Study Guide

The Eagle Themes

  • Man and the Natural World

    The eagle lives in a place that cannot be easily reached by human beings, and the speaker is definitely aware of this. The poem imagines what the eagle's world is like, and by extension imagines a world without people. Still, the speaker can only describe the landscape using human or human-like attributes. Those darned "people" just keep popping up in the poem, like when you're looking at some cool geological formation and can't help thinking, "Hey, that looks just like my Aunt Gertrude!" "The Eagle" is a classic case of a nature poem that ends up being just as much about the person describing the scenery as anything else.

    Questions About Man and the Natural World

    1. When you imagine the landscape of the poem, do you see things that aren't in the poem?
    2. Are humans entirely absent from the poem? Is it possible to imagine nature without projecting ourselves onto it?
    3. Does Tennyson believe in a hierarchy of living things? If so, would humans be above or below the eagle?
    4. If you didn't know that "The Eagle" was inspired by Tennyson's travels through the Pyrenees, where would you think the poem might be set? Do you think landscapes like this exist in America?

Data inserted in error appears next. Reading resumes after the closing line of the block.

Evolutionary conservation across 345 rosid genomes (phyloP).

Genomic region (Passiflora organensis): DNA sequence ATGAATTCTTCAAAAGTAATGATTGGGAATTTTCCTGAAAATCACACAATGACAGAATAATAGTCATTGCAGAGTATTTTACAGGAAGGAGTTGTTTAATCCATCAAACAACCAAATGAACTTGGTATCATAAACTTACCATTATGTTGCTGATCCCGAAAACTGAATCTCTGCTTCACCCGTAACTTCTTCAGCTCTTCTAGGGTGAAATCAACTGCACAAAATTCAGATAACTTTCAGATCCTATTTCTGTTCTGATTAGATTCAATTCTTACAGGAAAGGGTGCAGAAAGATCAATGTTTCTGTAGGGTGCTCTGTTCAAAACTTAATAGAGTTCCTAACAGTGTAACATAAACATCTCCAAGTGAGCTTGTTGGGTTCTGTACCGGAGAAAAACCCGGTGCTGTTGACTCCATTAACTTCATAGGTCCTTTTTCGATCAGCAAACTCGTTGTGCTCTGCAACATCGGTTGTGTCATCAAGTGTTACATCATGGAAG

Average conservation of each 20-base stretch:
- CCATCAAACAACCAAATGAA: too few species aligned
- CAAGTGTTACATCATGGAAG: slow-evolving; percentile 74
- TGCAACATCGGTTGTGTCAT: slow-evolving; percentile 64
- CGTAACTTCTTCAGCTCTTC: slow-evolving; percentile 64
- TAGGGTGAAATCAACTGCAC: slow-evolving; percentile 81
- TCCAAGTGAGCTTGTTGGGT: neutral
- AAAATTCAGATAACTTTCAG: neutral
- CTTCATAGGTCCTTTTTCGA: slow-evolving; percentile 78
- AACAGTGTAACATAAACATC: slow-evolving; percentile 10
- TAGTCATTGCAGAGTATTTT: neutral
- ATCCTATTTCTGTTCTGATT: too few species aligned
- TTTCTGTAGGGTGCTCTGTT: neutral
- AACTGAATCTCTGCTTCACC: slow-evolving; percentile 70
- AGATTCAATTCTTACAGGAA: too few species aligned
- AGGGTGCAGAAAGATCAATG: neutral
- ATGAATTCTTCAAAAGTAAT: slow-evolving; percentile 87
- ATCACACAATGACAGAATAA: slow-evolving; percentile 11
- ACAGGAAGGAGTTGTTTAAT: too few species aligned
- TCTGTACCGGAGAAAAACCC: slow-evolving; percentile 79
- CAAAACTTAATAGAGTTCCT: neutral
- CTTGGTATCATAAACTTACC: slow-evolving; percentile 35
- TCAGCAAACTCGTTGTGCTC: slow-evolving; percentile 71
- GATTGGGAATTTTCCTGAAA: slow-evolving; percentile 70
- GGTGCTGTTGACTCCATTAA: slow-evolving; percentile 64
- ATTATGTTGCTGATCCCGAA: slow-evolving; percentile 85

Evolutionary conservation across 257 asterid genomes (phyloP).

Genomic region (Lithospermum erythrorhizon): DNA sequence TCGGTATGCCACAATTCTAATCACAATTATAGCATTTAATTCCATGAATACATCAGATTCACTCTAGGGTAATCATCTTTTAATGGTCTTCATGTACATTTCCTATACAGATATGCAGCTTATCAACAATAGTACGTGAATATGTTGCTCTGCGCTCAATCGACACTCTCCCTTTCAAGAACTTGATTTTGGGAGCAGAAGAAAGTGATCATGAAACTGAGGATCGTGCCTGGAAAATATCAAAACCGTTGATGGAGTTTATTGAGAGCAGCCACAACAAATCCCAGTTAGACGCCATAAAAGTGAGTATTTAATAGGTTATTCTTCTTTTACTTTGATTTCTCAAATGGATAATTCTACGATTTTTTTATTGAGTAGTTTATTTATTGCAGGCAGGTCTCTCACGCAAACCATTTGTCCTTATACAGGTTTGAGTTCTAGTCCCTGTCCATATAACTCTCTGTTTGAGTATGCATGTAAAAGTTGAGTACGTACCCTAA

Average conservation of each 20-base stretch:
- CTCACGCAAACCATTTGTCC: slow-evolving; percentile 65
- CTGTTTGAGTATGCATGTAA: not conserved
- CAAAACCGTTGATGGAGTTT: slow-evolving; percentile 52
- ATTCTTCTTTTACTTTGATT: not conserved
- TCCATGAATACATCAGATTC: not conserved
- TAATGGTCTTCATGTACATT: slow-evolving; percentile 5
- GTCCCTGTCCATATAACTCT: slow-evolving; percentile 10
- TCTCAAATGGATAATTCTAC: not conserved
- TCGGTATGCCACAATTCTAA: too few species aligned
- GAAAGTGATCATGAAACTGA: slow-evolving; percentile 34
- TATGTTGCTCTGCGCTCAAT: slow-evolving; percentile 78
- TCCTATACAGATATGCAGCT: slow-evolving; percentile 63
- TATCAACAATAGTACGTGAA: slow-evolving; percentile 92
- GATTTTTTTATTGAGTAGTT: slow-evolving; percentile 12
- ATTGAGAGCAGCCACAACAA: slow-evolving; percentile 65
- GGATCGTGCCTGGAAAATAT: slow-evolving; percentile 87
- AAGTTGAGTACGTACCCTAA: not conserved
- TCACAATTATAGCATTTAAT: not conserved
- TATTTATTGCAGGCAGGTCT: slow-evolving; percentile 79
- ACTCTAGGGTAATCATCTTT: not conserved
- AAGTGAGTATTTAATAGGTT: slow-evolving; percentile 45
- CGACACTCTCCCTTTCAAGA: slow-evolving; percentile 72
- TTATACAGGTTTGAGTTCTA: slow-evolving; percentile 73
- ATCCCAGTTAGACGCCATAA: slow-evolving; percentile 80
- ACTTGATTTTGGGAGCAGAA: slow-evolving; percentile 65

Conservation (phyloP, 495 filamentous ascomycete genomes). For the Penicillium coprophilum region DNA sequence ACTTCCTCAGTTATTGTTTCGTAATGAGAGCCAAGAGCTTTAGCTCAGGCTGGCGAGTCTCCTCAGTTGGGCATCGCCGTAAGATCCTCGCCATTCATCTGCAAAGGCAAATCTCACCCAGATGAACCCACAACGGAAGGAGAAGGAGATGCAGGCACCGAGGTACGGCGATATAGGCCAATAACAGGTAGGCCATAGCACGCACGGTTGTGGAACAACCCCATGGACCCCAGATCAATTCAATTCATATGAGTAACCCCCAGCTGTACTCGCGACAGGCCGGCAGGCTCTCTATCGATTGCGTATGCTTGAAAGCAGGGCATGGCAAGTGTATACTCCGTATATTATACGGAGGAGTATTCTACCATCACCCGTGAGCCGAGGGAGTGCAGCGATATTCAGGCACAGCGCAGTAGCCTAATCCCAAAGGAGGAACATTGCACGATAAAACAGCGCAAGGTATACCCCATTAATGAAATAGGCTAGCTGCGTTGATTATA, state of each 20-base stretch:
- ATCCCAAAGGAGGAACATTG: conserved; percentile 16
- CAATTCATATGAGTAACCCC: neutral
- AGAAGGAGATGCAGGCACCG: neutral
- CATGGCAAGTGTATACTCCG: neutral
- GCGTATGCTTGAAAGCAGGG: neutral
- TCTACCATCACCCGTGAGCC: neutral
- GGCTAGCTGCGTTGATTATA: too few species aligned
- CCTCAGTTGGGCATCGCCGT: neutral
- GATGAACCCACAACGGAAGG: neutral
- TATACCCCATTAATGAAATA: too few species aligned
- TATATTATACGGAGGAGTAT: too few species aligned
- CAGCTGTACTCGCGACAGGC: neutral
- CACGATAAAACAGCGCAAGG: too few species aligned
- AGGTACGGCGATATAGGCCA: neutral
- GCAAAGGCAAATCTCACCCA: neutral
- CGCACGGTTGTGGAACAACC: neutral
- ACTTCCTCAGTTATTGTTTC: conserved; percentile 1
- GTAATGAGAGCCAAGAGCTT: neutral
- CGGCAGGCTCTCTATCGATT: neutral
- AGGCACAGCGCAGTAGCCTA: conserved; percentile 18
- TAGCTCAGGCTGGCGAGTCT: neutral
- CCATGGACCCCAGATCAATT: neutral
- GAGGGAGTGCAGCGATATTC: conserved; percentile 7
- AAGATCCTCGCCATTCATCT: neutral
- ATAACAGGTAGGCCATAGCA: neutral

Chew on This

    The poem compares the natural world to a person who experiences all stages of life at once: infancy, adulthood, and old age.

    The speaker is incapable of imagining a non-human world. The poem's humanistic descriptions of nature are symptomatic of a society that views nature only as a means to achieve other things, not as an end in itself.

  • Strength and Skill

    The eagle remains motionless for most of the poem; if you're like us, though, you imagine him turning his head from time to time to look around. You know the eagle has tremendous strength for its size, and Tennyson knows that you know this. We've all seen eagles or comparable birds in action. The poem builds suspense by playing on the expectation that the eagle will perform some amazing feat of acrobatics or descend on some poor rabbit or fish…any moment now. But instead, the eagle takes a swan dive off the cliff and allows himself to "fall" far below. The eagle of course achieves this with almost effortless grace. Great vision, powers of flight, and big talons: the eagle must have been first in line when the eagle was assigning skills to all the animals.

    Questions About Strength and Skill

    1. Do we ever witness the eagle's full strength and abilities in action?
    2. The eagle makes everything he does look easy. Do you think this is an illusion, that he must struggle to survive, or is it really that easy to do the things the eagle does?
    3. What specific skills does the eagle have? Which ones are suggested by the poem? Which are left out?
    4. How do you explain the pair of opposite verbs that ends each stanza, "stands" and "falls"? (Obviously, there's no right answer.)

    Chew on This

    The poem shows how exceptionally strong individuals often look awkward and bizarre to more ordinary individuals.